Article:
U.S. Senior Open at Sahalee Setting New Standards

By: Blaine Newnham


They were lucky they saw each other among the many folks crowding in the front door of Sahalee Country Club Thursday. "Never seen so many people on the first day of a U.S. Senior Open Championship," said Tim Flaherty of the USGA.

Chris Falcon, tournament director for the club, didn't know whether to smile or cry. "You know," he said later, "I'm glad we ended up with this tournament. The PGA Championship would have been a challenge in this economy. We're so happy with the Senior Open, and the USGA."

The good folks at Sahalee - a club high in the even higher trees east of Seattle - have never let the snub by the PGA of America get them down.

As you might recall, the PGA Championship - won by Vijay Singh - was played here in 1998 and pledged to return in 2010. This year.

But giddy with the successes at Whistling Straits and hoping to keep that property from the clutches of the USGA, the PGA of American pulled out of Seattle, citing too much competition from the 2010 Vancouver Winter Olympics, and committed instead to Whistling Straits.

"I didn't hear one sponsor even mention the Vancouver Olympics," said Mike Zinga, the tournament director. "And as far as tickets sold, I am sure this will rank in the top-five U.S. Seniors ever held."

Jim Awtrey, then the president of PGA of America, promised Sahalee a tournament in the five years following 2010. So much for a promise.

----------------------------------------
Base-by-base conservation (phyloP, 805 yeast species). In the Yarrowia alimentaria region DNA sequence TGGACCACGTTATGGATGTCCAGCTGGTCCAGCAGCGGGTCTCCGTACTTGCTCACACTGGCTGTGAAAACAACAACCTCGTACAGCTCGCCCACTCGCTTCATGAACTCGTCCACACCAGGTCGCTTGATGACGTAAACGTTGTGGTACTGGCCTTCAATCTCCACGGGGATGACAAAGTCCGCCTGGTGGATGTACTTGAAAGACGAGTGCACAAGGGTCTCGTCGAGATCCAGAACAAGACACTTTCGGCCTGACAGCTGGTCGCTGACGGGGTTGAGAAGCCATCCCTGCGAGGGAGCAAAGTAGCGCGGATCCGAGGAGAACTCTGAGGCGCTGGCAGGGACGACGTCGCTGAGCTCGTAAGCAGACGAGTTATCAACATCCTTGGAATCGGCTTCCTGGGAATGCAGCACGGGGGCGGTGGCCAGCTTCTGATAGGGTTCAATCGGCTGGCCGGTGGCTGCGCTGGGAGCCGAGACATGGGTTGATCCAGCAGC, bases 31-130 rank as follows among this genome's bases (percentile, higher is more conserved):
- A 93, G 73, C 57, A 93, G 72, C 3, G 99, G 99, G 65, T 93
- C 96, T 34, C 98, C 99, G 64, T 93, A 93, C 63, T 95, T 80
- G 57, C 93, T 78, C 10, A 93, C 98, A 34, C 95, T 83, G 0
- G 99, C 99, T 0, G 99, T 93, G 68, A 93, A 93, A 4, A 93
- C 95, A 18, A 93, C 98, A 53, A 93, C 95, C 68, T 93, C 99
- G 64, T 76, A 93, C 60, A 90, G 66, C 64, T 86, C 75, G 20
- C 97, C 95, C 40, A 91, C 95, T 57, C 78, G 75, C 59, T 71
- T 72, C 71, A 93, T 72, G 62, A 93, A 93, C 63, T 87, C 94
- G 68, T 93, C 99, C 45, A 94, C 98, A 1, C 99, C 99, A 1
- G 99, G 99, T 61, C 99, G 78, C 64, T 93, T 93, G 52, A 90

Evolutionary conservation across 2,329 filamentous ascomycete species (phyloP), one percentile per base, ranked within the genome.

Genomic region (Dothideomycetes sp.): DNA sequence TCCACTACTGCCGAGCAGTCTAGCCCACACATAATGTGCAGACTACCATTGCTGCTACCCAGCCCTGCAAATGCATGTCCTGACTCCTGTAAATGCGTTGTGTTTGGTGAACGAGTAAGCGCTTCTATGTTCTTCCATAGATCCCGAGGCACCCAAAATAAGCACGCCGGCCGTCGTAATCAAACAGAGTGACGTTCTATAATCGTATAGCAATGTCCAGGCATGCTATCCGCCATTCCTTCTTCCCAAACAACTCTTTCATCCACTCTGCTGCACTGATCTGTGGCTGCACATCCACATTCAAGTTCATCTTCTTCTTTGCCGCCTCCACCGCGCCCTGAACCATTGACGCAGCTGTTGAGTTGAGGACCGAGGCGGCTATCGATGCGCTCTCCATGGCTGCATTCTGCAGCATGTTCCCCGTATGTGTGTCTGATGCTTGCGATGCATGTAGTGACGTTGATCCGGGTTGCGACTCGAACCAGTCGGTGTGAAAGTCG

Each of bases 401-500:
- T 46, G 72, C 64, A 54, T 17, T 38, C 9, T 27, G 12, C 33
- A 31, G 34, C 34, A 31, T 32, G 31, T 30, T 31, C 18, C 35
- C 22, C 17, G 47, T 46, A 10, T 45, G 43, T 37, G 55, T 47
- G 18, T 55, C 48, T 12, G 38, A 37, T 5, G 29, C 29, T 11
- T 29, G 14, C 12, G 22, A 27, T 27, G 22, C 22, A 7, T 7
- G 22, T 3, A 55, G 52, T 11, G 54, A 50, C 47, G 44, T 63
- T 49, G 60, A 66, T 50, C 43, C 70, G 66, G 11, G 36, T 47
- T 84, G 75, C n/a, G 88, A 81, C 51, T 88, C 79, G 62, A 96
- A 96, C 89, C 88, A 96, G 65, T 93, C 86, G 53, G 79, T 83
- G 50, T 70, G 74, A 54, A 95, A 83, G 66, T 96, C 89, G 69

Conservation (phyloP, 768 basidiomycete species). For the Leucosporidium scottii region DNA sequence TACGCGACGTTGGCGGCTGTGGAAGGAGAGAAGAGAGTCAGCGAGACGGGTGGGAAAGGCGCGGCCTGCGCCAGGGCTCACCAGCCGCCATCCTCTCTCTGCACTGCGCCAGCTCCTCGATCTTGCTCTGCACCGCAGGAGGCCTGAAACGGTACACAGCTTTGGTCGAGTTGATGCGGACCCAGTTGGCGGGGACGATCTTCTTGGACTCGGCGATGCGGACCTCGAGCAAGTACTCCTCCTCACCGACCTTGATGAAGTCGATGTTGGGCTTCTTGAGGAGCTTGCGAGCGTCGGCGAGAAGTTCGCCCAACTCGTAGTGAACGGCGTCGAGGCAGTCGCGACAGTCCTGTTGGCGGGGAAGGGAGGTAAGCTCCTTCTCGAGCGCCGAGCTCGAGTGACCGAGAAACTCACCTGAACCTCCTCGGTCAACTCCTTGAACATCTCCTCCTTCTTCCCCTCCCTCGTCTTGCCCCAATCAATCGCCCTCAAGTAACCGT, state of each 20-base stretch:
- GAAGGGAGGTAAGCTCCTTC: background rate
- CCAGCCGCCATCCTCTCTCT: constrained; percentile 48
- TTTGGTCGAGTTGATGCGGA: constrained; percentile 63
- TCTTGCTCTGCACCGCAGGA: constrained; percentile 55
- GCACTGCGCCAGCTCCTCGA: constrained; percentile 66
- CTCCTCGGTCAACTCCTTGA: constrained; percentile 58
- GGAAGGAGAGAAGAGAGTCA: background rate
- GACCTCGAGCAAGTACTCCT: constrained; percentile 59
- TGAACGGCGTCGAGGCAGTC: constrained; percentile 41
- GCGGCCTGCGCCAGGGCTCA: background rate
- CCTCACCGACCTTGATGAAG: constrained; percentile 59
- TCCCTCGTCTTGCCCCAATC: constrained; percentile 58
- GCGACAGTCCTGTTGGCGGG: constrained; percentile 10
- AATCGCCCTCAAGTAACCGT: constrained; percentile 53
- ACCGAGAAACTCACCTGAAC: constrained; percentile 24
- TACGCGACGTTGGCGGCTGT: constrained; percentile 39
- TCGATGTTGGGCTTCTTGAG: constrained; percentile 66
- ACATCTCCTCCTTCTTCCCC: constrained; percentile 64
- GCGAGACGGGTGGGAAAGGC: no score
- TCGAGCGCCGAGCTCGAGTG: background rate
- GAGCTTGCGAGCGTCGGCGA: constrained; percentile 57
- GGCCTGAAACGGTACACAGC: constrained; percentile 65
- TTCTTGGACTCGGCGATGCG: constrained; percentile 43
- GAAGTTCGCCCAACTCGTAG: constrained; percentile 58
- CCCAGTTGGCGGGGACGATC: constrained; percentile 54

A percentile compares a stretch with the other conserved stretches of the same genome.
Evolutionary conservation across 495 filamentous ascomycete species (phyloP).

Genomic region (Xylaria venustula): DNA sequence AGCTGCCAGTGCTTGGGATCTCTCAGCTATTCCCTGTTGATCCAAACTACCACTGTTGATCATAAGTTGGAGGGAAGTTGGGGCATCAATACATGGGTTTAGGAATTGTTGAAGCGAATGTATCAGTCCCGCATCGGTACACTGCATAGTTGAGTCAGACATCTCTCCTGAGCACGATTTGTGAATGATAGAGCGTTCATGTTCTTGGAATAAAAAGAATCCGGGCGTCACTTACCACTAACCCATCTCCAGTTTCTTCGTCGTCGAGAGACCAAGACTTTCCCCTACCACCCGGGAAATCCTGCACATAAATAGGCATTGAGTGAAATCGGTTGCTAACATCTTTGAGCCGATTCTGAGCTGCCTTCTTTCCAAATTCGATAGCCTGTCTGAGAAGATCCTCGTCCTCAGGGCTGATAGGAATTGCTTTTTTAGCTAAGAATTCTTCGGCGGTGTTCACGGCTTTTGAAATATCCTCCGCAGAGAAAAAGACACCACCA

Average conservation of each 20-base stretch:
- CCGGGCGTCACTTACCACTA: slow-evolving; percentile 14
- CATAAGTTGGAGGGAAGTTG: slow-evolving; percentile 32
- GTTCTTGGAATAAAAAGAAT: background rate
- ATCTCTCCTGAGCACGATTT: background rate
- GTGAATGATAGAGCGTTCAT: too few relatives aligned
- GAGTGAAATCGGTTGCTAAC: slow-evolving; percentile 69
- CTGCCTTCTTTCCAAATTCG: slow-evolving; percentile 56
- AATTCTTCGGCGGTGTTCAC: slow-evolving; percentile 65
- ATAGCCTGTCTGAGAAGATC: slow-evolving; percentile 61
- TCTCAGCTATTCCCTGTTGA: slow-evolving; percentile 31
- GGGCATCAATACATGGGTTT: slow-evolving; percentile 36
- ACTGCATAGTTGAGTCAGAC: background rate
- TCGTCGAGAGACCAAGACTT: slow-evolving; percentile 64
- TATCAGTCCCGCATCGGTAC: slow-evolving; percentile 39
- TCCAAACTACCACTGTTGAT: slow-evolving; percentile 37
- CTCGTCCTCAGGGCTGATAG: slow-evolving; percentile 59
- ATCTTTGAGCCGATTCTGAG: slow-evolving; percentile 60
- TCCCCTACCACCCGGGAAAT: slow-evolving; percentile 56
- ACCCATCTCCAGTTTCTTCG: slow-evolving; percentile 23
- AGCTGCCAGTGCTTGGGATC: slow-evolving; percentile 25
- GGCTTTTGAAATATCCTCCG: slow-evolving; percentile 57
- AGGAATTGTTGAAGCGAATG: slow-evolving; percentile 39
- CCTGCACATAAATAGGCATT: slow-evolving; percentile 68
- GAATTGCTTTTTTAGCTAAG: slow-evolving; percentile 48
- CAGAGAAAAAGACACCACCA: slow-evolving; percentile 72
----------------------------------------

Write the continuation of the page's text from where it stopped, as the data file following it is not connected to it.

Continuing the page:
Sahalee is a tantalizing test of golf, an old-fashioned shot-makers' course played within the context of some of the mightiest timber around, and within a few miles of downtown Seattle. The views are gorgeous, the place in a very different way as visually enrapturing as St. Andrews and Pebble Beach.

But despite the artistic and financial success in 1998, Sahalee was deemed quaint. As the years went on it had neither the cache of the great, old East Coast courses, or the size and money-making capacity of the new mega-courses, Whistling Straits, renovated Bethpage, even Chambers Bay south of Seattle in Tacoma.

But if the game is for players and spectators, then Sahalee still had a place. Awtrey, himself, said following the 1998 PGA that the players had never liked a course better than Sahalee, especially in a mild August in the Pacific Northwest.

And, at Sahalee, so little has changed. A maple on No. 11 was taken down, a new tee added on No. 5, but that's about it. Oh, sure, the trees are slightly taller and wider, but the course is as tough today as it was then when Singh went 9-under par.

"When the USGA came here two years ago they said they could have played the tournament then," said Falcon. "We haven't changed much, we haven't had to."

What has changed since 1998 is a new 43,000-square-foot clubhouse, and basically a new membership. "The founders," said club historian, Dave Torrell, "wanted a golf course good enough to hold a major championship and playable enough to delight a membership. They got that with the PGA Championship."